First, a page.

ATHENS – Greece’s major cigarette distributor Papastratos and the country’s tax collection agency are collaborating in a scheme to slow illicit tobacco trade, a move which could boost revues for the company.
Independent Authority for Public Revenue (AADE) head Giorgos Pitsilis and Papastratos Chairman and CEO Christos Harpantidis signed the agreement in which the tobacco company will donate equipment to the agency to fight the unlawful competition, said Kathimerini.
“This agreement is viewed as an opportunity to develop action and change our way of thinking in the field of smuggling and protection of consumers. I hope it will be another step in cooperation that, on the one hand, will lead us to work at the same table to face common challenges and, on the other hand, will translate into concrete actions with visible results,” Pitsilis said.
Papastratos in 2020 again was named the country’s Top Employer despite producing a product that puts more people in hospitals and on ventilators than the COVID-19 pandemic.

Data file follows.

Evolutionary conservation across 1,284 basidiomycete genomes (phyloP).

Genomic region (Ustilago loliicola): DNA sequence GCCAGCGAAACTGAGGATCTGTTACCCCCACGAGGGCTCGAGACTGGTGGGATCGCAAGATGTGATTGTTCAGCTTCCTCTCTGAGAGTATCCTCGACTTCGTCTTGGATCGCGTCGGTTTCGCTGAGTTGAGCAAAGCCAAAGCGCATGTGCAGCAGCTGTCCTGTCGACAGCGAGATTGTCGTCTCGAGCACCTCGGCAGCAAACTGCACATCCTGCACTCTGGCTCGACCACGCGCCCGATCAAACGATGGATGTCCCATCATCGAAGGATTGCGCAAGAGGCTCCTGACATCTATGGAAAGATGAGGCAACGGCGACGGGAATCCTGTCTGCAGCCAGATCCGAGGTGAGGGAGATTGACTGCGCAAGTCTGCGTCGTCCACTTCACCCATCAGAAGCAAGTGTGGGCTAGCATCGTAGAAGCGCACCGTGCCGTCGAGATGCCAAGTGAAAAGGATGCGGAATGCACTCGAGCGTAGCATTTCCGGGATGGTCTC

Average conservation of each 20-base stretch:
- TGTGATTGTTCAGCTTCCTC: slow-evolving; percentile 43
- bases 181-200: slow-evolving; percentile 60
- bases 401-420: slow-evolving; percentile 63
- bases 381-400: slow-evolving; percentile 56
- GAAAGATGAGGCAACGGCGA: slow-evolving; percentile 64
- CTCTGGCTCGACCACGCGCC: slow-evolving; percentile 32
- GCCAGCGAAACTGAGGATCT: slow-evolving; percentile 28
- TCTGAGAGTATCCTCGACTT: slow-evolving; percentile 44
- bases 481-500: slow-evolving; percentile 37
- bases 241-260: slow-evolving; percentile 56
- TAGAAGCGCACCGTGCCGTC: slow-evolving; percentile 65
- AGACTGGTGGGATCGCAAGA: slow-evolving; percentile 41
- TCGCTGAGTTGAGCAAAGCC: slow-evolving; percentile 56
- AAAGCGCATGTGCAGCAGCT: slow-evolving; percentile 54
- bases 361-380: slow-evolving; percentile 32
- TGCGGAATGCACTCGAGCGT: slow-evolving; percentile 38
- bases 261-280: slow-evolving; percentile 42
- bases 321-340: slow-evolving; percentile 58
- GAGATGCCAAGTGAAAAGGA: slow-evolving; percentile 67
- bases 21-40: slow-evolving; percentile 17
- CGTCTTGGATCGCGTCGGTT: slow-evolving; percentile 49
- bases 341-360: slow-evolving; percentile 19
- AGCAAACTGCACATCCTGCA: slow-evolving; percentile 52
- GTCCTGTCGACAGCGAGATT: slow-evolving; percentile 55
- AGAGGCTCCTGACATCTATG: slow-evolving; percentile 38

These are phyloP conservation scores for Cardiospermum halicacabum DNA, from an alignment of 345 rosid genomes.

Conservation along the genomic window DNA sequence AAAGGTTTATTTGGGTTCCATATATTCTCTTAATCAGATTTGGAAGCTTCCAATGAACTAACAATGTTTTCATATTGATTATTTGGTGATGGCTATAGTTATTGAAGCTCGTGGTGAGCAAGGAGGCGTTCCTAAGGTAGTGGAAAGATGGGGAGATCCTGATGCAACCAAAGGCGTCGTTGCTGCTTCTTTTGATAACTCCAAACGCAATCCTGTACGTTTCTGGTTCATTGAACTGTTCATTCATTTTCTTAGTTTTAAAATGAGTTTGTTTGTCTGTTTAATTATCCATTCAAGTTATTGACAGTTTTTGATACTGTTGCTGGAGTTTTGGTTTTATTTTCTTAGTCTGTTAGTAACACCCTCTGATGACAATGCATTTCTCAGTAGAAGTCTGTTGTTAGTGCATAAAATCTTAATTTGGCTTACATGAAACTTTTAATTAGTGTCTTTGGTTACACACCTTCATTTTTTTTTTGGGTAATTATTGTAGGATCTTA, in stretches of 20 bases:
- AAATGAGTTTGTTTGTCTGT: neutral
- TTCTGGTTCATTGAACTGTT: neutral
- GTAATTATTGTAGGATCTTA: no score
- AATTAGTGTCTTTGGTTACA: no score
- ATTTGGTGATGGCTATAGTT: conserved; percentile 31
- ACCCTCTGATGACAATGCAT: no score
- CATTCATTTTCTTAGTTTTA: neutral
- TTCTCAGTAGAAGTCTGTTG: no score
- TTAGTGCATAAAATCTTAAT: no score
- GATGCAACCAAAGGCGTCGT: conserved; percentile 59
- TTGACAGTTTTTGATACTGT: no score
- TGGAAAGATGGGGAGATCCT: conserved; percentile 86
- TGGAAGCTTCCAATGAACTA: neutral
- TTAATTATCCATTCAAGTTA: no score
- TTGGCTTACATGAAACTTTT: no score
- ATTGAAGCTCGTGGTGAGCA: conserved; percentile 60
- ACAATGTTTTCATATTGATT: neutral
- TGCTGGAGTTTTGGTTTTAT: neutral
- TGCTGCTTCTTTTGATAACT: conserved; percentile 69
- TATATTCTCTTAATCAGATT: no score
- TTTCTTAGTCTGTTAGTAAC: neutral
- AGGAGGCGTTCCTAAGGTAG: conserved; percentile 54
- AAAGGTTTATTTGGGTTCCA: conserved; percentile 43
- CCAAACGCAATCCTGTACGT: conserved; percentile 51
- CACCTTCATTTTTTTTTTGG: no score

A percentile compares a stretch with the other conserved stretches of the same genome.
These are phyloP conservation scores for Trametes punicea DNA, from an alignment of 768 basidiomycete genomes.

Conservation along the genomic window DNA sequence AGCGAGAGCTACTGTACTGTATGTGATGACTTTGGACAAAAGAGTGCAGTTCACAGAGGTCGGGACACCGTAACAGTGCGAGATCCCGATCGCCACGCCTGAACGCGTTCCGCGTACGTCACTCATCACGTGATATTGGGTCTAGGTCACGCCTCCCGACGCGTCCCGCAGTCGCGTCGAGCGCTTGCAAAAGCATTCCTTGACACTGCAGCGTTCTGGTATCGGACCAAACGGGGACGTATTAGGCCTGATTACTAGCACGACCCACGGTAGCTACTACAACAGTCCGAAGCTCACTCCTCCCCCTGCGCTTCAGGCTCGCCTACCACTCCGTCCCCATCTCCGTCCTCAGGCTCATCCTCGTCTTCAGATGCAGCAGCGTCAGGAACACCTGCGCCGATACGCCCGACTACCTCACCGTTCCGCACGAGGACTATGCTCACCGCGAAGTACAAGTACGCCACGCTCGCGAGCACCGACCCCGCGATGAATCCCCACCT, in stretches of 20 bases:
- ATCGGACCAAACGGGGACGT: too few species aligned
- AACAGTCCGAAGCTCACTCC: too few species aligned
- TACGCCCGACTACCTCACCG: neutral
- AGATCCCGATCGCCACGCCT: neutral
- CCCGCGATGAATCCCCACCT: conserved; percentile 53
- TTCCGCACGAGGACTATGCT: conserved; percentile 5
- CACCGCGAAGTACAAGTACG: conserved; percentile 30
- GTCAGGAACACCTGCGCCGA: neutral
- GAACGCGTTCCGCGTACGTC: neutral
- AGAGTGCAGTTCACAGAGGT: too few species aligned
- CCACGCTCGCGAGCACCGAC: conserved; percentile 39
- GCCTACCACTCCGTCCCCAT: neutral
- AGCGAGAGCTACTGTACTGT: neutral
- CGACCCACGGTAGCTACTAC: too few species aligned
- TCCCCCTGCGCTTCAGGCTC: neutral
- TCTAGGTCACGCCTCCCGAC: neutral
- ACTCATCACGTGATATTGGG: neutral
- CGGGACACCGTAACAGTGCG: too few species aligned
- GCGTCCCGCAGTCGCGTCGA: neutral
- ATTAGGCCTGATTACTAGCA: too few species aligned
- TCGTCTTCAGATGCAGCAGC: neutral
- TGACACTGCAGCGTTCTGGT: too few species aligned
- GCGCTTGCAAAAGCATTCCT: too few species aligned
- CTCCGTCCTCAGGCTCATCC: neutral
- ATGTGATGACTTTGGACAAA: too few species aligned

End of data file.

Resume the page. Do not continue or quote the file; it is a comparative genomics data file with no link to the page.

Papastratos donated 50 ventilators for use in Greek hospitals, including 19 to intensive care units at the Sotiria General Hospital of Thoracic Diseases in Athens, drawing praise from Health Minister Vasilis Kikilias, tasked with trying to slow health hazards, including widespread tobacco use.
The company is affiliated with Philip Morris International, the world’s largest multinational tobacco company, and was accused of a “shameful publicity stunt” by a leading campaigner after donating the ventilators.
A PMI executive said that the company’s Greek affiliate Papastratos had sourced and paid for the ventilators in order to help “flatten the curve,” the paper earlier also said.
Stavros Drakoularakos, PMI’s director of communications for Greece, tweeted the news and said he was “sky-high proud” of the move and described it as “proof of what sheer will and collaboration between all can achieve”.
Deborah Arnott, CEO of Action on Smoking and Health, said that, “This is a shameful publicity stunt by Philip Morris International, which owns Papastratos and has a 40% share of the Greek tobacco market,” reported The Bureau of Investigative Journalism in March 2020.
“Smoking makes people more vulnerable to coronavirus, and if they get it makes the symptoms worse, meaning they’re more likely to need ventilators. Papastratos makes 1.3 billion euros ($1.58 billion) a year … in comparison, the donation of 50 ventilators is a drop in the ocean.”